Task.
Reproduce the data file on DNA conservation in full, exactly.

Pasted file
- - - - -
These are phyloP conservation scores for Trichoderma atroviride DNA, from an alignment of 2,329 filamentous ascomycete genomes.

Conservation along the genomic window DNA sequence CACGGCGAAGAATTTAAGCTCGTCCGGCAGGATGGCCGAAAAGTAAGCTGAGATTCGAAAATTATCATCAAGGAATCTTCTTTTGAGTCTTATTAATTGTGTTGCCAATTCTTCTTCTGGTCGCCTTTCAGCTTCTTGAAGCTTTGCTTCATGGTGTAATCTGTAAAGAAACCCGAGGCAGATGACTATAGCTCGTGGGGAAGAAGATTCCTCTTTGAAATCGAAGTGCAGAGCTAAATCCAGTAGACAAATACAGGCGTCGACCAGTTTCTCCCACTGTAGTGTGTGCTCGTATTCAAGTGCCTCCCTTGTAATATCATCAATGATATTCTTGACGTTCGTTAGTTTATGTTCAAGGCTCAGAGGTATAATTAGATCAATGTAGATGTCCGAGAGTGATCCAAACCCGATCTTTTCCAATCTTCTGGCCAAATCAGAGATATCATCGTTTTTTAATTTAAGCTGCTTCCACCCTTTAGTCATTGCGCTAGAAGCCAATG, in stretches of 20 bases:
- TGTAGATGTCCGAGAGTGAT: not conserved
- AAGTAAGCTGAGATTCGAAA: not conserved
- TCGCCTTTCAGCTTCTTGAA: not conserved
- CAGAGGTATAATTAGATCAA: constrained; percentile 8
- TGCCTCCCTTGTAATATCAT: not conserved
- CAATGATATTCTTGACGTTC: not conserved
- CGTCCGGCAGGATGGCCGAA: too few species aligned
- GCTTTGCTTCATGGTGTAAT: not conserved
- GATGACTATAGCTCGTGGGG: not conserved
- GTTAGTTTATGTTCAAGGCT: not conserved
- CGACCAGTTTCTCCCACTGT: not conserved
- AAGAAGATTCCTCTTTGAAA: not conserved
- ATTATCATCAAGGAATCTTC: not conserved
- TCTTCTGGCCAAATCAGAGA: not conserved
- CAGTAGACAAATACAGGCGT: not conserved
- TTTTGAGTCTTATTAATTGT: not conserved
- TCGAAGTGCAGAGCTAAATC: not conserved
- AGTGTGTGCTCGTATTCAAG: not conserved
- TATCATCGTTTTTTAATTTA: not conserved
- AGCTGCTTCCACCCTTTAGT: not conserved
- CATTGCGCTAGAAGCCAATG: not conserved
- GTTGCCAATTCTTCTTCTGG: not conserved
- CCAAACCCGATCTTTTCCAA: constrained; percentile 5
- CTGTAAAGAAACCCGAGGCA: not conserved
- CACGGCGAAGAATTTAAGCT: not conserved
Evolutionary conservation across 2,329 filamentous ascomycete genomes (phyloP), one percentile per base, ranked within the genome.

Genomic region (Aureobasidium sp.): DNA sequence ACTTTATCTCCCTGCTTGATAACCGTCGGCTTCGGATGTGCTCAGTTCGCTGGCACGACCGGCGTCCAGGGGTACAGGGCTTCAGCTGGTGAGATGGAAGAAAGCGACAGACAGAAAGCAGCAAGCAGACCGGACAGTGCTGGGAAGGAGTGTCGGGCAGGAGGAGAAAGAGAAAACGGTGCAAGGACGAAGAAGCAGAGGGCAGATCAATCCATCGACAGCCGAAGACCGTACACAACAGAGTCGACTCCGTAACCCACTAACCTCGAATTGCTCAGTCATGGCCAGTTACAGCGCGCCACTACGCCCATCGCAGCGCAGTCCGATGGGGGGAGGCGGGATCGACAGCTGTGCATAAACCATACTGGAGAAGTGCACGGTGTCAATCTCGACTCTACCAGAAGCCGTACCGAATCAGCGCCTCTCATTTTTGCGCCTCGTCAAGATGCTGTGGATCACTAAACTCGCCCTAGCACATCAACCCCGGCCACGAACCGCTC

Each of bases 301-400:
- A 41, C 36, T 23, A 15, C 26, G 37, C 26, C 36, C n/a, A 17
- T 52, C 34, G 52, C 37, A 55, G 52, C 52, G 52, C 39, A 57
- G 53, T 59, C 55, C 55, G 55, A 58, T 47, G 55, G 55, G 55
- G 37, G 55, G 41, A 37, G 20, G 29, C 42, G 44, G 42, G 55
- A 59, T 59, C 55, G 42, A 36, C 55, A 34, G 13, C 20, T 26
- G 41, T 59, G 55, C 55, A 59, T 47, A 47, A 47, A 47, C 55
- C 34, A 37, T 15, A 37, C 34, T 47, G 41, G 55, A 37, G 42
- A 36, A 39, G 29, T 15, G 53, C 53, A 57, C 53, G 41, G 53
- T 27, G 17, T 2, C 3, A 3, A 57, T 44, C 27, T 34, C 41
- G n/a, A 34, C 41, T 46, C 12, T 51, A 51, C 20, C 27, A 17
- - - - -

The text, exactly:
These are phyloP conservation scores for Trichoderma atroviride DNA, from an alignment of 2,329 filamentous ascomycete genomes.

Conservation along the genomic window DNA sequence CACGGCGAAGAATTTAAGCTCGTCCGGCAGGATGGCCGAAAAGTAAGCTGAGATTCGAAAATTATCATCAAGGAATCTTCTTTTGAGTCTTATTAATTGTGTTGCCAATTCTTCTTCTGGTCGCCTTTCAGCTTCTTGAAGCTTTGCTTCATGGTGTAATCTGTAAAGAAACCCGAGGCAGATGACTATAGCTCGTGGGGAAGAAGATTCCTCTTTGAAATCGAAGTGCAGAGCTAAATCCAGTAGACAAATACAGGCGTCGACCAGTTTCTCCCACTGTAGTGTGTGCTCGTATTCAAGTGCCTCCCTTGTAATATCATCAATGATATTCTTGACGTTCGTTAGTTTATGTTCAAGGCTCAGAGGTATAATTAGATCAATGTAGATGTCCGAGAGTGATCCAAACCCGATCTTTTCCAATCTTCTGGCCAAATCAGAGATATCATCGTTTTTTAATTTAAGCTGCTTCCACCCTTTAGTCATTGCGCTAGAAGCCAATG, in stretches of 20 bases:
- TGTAGATGTCCGAGAGTGAT: not conserved
- AAGTAAGCTGAGATTCGAAA: not conserved
- TCGCCTTTCAGCTTCTTGAA: not conserved
- CAGAGGTATAATTAGATCAA: constrained; percentile 8
- TGCCTCCCTTGTAATATCAT: not conserved
- CAATGATATTCTTGACGTTC: not conserved
- CGTCCGGCAGGATGGCCGAA: too few species aligned
- GCTTTGCTTCATGGTGTAAT: not conserved
- GATGACTATAGCTCGTGGGG: not conserved
- GTTAGTTTATGTTCAAGGCT: not conserved
- CGACCAGTTTCTCCCACTGT: not conserved
- AAGAAGATTCCTCTTTGAAA: not conserved
- ATTATCATCAAGGAATCTTC: not conserved
- TCTTCTGGCCAAATCAGAGA: not conserved
- CAGTAGACAAATACAGGCGT: not conserved
- TTTTGAGTCTTATTAATTGT: not conserved
- TCGAAGTGCAGAGCTAAATC: not conserved
- AGTGTGTGCTCGTATTCAAG: not conserved
- TATCATCGTTTTTTAATTTA: not conserved
- AGCTGCTTCCACCCTTTAGT: not conserved
- CATTGCGCTAGAAGCCAATG: not conserved
- GTTGCCAATTCTTCTTCTGG: not conserved
- CCAAACCCGATCTTTTCCAA: constrained; percentile 5
- CTGTAAAGAAACCCGAGGCA: not conserved
- CACGGCGAAGAATTTAAGCT: not conserved
Evolutionary conservation across 2,329 filamentous ascomycete genomes (phyloP), one percentile per base, ranked within the genome.

Genomic region (Aureobasidium sp.): DNA sequence ACTTTATCTCCCTGCTTGATAACCGTCGGCTTCGGATGTGCTCAGTTCGCTGGCACGACCGGCGTCCAGGGGTACAGGGCTTCAGCTGGTGAGATGGAAGAAAGCGACAGACAGAAAGCAGCAAGCAGACCGGACAGTGCTGGGAAGGAGTGTCGGGCAGGAGGAGAAAGAGAAAACGGTGCAAGGACGAAGAAGCAGAGGGCAGATCAATCCATCGACAGCCGAAGACCGTACACAACAGAGTCGACTCCGTAACCCACTAACCTCGAATTGCTCAGTCATGGCCAGTTACAGCGCGCCACTACGCCCATCGCAGCGCAGTCCGATGGGGGGAGGCGGGATCGACAGCTGTGCATAAACCATACTGGAGAAGTGCACGGTGTCAATCTCGACTCTACCAGAAGCCGTACCGAATCAGCGCCTCTCATTTTTGCGCCTCGTCAAGATGCTGTGGATCACTAAACTCGCCCTAGCACATCAACCCCGGCCACGAACCGCTC

Each of bases 301-400:
- A 41, C 36, T 23, A 15, C 26, G 37, C 26, C 36, C n/a, A 17
- T 52, C 34, G 52, C 37, A 55, G 52, C 52, G 52, C 39, A 57
- G 53, T 59, C 55, C 55, G 55, A 58, T 47, G 55, G 55, G 55
- G 37, G 55, G 41, A 37, G 20, G 29, C 42, G 44, G 42, G 55
- A 59, T 59, C 55, G 42, A 36, C 55, A 34, G 13, C 20, T 26
- G 41, T 59, G 55, C 55, A 59, T 47, A 47, A 47, A 47, C 55
- C 34, A 37, T 15, A 37, C 34, T 47, G 41, G 55, A 37, G 42
- A 36, A 39, G 29, T 15, G 53, C 53, A 57, C 53, G 41, G 53
- T 27, G 17, T 2, C 3, A 3, A 57, T 44, C 27, T 34, C 41
- G n/a, A 34, C 41, T 46, C 12, T 51, A 51, C 20, C 27, A 17